One Year of Semi-Retirement – Part 3: How much did we earn?

Money makes the world go round, or so we’re told.

For many, what they earn dictates what they spend. As mentioned in Part 2 of this series, our spending didn’t really change even though we earned less than usual. Perhaps we’re not as good at this financial independence thing as we first thought!

But how much exactly did we earn? Let’s take a look.

For the purposes of review, I have split our income into two categories: work income and investment income. Both play a part in our overall picture and both provide good information going forward. Fair warning, there are quite a few charts in this post so if that’s not your bag, perhaps skip this post.

Work Income

In 2021, Poopsie remained a full time employee for the federal government. In 2022, he has moved into the private sector so his earning picture will look different this year (reduced superannuation contributions for one). His 2021 income was the same as always – possibly he had a slight pay rise, but certainly nothing that we noticed each fortnight.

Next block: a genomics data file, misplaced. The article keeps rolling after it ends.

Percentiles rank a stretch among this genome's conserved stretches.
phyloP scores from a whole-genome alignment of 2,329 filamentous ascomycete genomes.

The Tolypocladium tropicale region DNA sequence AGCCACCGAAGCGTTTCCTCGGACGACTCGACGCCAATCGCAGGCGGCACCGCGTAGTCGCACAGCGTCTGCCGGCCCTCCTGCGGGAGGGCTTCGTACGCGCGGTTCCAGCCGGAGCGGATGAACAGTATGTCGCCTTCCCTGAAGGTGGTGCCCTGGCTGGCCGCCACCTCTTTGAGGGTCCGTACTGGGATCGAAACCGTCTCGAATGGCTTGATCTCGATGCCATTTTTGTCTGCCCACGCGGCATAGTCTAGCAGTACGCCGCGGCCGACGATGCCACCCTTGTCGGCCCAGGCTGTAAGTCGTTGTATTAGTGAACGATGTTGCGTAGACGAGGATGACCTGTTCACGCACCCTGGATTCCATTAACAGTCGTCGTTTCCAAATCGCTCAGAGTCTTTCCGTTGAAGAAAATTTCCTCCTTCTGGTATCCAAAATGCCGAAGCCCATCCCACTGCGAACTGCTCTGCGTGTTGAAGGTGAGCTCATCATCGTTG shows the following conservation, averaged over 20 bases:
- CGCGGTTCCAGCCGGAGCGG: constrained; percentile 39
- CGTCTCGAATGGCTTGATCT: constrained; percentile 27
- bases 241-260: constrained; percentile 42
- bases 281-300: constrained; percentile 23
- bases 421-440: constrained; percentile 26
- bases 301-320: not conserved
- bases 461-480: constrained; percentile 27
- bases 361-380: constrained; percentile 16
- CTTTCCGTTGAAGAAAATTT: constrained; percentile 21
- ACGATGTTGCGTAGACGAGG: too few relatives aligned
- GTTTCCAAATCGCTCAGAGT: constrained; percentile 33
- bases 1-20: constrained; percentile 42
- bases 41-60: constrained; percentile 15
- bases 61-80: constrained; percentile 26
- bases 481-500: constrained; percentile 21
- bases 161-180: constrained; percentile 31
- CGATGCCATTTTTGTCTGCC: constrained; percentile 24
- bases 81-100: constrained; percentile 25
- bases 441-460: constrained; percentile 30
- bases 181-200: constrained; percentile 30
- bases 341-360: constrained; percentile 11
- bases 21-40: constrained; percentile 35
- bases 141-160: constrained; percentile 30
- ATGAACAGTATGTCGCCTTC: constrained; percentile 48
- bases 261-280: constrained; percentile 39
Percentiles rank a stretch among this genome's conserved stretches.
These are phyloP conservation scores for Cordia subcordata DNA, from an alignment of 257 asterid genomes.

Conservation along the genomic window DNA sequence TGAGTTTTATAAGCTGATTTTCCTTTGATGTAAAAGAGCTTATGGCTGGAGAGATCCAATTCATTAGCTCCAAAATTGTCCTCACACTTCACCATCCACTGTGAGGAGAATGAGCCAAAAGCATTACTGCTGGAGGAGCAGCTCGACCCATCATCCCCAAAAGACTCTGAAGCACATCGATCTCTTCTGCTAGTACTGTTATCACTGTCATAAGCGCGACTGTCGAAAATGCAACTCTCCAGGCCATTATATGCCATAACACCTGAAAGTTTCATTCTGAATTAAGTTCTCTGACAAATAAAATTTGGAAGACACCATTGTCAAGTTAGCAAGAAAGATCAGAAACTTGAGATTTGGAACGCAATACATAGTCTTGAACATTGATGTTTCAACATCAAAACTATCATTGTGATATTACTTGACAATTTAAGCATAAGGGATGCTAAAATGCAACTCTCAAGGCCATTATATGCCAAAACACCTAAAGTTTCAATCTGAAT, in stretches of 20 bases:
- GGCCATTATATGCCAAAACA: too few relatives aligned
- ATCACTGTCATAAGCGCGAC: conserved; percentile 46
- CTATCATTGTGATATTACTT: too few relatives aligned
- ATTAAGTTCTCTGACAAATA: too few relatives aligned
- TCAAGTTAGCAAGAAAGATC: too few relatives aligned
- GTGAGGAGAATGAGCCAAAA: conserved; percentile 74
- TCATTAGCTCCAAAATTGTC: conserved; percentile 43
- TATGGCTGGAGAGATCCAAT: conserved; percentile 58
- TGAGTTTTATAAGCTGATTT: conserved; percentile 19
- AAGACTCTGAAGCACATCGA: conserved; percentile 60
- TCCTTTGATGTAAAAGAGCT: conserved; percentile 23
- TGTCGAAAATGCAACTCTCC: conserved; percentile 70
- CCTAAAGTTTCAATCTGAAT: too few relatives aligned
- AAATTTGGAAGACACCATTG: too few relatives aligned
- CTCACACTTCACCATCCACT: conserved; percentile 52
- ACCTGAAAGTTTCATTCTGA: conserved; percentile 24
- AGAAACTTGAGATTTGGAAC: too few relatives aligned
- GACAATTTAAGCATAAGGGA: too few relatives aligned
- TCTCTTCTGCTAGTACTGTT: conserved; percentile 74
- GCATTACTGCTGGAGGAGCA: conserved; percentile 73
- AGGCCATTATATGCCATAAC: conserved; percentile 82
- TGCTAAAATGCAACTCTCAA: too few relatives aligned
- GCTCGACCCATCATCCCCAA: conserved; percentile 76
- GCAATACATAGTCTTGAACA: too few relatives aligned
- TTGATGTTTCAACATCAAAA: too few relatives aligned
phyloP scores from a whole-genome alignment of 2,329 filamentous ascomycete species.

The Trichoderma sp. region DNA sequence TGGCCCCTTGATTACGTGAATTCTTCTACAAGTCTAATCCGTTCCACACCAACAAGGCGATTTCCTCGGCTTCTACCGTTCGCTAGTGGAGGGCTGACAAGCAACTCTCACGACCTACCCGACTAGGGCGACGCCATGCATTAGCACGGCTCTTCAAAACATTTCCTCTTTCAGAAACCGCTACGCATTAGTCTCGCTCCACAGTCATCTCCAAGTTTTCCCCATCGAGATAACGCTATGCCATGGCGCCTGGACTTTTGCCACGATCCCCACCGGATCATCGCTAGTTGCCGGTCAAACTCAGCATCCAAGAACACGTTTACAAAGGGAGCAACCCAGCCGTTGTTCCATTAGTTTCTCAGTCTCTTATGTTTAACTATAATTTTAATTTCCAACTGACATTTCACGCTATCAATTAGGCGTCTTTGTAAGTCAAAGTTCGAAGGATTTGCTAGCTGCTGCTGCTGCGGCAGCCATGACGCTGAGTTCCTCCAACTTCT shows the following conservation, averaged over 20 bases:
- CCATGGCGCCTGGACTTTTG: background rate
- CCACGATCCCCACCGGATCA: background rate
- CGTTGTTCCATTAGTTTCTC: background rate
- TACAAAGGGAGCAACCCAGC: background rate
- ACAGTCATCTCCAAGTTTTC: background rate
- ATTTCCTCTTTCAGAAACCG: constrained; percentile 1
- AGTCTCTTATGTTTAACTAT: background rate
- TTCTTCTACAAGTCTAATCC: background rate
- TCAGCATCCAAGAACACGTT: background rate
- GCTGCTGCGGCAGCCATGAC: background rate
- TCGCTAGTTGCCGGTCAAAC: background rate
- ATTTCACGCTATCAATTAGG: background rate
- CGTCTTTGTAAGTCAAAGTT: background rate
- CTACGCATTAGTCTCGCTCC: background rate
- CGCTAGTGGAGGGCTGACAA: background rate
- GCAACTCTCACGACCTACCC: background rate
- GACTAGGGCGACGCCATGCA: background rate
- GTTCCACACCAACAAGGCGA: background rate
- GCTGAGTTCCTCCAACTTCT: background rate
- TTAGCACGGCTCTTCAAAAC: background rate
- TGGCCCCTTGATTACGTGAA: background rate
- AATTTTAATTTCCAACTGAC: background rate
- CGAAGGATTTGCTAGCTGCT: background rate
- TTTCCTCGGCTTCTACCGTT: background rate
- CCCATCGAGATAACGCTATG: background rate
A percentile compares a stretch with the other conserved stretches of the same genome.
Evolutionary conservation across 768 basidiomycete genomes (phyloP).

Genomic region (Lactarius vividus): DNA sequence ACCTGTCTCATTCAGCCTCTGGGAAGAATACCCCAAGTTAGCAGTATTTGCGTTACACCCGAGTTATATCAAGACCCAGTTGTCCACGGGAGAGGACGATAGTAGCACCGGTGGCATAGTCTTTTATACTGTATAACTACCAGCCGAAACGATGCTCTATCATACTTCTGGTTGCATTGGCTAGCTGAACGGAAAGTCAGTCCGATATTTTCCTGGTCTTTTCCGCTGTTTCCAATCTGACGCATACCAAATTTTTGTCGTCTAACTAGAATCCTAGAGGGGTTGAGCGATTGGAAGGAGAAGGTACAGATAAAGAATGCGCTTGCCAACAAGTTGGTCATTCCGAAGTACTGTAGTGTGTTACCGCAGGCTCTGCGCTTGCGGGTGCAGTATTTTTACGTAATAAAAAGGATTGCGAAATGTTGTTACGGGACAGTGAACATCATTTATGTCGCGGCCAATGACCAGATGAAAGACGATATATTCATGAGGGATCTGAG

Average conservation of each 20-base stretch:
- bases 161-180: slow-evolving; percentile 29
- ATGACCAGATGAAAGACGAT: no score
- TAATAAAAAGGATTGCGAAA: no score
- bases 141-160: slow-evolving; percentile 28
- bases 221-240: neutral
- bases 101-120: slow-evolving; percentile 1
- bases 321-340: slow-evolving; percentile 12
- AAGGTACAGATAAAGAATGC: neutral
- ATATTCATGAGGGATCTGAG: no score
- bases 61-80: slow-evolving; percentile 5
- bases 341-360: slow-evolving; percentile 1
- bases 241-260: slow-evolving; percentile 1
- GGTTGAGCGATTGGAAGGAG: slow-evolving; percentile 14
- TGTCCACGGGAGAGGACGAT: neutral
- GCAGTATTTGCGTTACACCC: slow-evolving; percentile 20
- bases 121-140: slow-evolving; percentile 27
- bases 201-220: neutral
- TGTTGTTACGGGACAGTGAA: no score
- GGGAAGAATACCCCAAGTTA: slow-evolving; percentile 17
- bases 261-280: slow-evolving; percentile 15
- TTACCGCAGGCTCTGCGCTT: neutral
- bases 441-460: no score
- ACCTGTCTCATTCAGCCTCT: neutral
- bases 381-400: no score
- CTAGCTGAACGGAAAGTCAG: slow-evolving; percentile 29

I semi-retired in 2021 and spent the first six months earning no income. In January, I was on leave so received some income plus about $4000 in paid out l0ng-service leave. Certainly nothing to sneeze at but definitely not equal to what I’d usually have earned being employed for six months. In July, I commenced contract work for my former employer. Like most contractors in Canberra, this attracts a “daily rate”. I am only paid for the days I work, not for any sick leave or holidays. I had originally planned to work 3 days a week which in the six month period I worked should have been approximately 78 days. As it turns out, I only worked around 55 days.

My goal for my contract work was to earn enough money to pay our mortgage interest. Did I achieve that in my six months of part time work? Yes! Easily in fact with around $7k left over for other spending. Not too bad considering most years I will probably work the entire year (or will I?).

So with me working part time for only half the year, how did our income compare to 2020?